Promoting refugee girls’ right to learn in West & Central Africa
As stated in a recent GPE blog, ‘Girls’ education is a vital force – not only does it change the lives of girls, but also has a tremendous ripple effect, with impacts ranging from improved health, stronger economies to the creation of a new generation of leaders.’
Yet barriers to girls’ education persist and are multiplied for refugee and displaced girls, especially in the context of COVID-19. With school closures, girls face disparity in accessing the internet, increased risks of gender-based violence and early marriage, which increases the likelihood of them never returning to school.
The prevalence of school-related gender-based violence is also an obstacle to girls’ retention and learning, as explained in the recently released GEM 2020 Gender Report.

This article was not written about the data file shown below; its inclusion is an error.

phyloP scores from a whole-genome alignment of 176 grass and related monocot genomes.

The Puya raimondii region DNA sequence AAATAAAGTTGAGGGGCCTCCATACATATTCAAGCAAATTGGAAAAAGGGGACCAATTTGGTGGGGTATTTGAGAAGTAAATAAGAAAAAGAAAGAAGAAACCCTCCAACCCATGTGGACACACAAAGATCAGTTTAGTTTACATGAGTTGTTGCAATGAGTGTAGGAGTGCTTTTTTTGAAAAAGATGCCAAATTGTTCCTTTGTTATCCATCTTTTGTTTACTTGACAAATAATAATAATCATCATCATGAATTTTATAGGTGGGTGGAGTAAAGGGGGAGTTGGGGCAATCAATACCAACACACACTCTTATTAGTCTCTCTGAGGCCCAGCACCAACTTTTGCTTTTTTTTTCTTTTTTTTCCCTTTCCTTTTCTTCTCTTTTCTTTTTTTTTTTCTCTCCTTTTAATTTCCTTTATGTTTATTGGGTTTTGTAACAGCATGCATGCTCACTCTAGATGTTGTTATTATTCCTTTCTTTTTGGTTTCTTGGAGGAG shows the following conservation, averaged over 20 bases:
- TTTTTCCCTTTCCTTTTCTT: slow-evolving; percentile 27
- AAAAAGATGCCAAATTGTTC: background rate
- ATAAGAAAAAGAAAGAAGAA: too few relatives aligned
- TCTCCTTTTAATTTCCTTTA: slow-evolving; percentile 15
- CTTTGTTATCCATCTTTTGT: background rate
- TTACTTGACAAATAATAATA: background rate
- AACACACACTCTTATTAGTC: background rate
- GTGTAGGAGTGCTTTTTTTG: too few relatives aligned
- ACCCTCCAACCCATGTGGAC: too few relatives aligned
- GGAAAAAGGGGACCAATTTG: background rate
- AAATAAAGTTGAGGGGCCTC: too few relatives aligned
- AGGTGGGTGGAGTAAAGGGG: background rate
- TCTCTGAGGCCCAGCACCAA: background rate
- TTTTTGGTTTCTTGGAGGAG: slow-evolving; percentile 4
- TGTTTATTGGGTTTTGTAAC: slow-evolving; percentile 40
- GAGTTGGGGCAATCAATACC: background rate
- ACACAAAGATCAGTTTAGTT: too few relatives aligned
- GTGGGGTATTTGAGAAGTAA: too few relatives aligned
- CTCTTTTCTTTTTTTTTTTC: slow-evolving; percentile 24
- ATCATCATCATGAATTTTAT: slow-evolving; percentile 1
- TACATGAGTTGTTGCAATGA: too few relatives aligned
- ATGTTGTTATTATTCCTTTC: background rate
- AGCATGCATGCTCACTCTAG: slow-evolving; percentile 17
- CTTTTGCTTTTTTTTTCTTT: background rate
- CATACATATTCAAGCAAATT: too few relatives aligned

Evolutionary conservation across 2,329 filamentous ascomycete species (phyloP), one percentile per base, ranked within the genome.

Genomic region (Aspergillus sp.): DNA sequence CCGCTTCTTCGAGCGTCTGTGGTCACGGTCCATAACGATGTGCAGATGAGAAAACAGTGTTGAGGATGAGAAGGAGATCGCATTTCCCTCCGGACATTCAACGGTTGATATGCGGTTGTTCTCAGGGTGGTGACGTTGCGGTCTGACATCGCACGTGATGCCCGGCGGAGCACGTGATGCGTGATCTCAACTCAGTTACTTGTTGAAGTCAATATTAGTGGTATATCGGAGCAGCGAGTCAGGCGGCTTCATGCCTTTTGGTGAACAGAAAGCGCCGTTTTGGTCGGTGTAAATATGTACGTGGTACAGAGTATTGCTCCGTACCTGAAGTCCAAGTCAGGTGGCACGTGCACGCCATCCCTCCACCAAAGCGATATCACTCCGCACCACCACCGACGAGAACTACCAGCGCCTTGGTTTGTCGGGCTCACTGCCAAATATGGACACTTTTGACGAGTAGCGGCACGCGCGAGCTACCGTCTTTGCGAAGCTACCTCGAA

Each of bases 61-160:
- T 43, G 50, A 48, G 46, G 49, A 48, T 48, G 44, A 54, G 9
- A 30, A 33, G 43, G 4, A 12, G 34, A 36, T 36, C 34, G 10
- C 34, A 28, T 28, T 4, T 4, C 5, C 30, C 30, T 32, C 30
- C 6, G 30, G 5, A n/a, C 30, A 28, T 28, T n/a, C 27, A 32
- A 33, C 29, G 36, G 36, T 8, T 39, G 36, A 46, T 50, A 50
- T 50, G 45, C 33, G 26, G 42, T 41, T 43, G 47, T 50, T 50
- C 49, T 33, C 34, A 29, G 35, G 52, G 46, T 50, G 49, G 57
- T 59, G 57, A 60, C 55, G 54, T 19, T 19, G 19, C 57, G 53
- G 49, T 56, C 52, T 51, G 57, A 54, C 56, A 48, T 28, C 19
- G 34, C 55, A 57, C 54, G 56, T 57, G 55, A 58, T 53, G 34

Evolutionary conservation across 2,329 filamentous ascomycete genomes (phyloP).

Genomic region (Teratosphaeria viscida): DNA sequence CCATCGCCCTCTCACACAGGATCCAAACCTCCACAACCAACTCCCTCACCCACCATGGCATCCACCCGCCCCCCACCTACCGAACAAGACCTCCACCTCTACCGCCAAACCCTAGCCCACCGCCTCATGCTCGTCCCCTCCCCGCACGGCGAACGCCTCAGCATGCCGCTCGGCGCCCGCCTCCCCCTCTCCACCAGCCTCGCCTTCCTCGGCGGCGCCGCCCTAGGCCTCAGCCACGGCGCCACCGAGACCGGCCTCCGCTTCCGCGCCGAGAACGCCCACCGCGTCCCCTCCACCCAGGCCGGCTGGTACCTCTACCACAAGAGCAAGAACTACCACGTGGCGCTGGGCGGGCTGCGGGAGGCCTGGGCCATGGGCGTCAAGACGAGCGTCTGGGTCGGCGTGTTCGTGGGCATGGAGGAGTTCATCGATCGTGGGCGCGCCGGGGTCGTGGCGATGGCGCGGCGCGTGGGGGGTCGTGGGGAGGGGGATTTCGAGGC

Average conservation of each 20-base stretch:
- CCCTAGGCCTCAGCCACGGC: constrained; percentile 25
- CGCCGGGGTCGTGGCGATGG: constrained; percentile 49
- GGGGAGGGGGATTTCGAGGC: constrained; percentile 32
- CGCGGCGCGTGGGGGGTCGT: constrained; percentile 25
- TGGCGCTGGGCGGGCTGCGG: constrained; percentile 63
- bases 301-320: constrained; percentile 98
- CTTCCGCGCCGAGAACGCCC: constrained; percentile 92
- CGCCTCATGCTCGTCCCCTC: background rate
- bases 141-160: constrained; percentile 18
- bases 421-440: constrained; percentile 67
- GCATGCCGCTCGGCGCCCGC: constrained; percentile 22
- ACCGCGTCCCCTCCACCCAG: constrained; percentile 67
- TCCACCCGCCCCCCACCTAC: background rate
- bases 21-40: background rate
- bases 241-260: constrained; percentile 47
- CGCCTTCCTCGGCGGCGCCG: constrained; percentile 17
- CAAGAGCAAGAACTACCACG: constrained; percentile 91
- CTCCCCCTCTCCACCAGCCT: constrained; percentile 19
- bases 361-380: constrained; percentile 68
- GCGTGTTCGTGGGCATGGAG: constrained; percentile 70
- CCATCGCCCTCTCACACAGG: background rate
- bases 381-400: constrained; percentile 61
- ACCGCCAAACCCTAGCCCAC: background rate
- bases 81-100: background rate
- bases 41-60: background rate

As part of the 16 Days of Activism campaign, UNHCR RBWCA has launched a regional platform on GBV to raise awareness on violence against girls and women and to strengthen community mobilization on this issue. The testimonies featured show how education plays a pivotal role in GBV prevention.
Through its education programs, UNHCR strives to systematically promote the education of girls and thus reduce the risks of GBV such as forced marriages and early pregnancies, considering that education is the most powerful protection and emancipation tool for refugee girls. UNHCR’s education programs across the region also aim to prevent and respond to schoolrelated gender-based violence that may affect students’ wellbeing and learning.
Source: UN High Commissioner for Refugees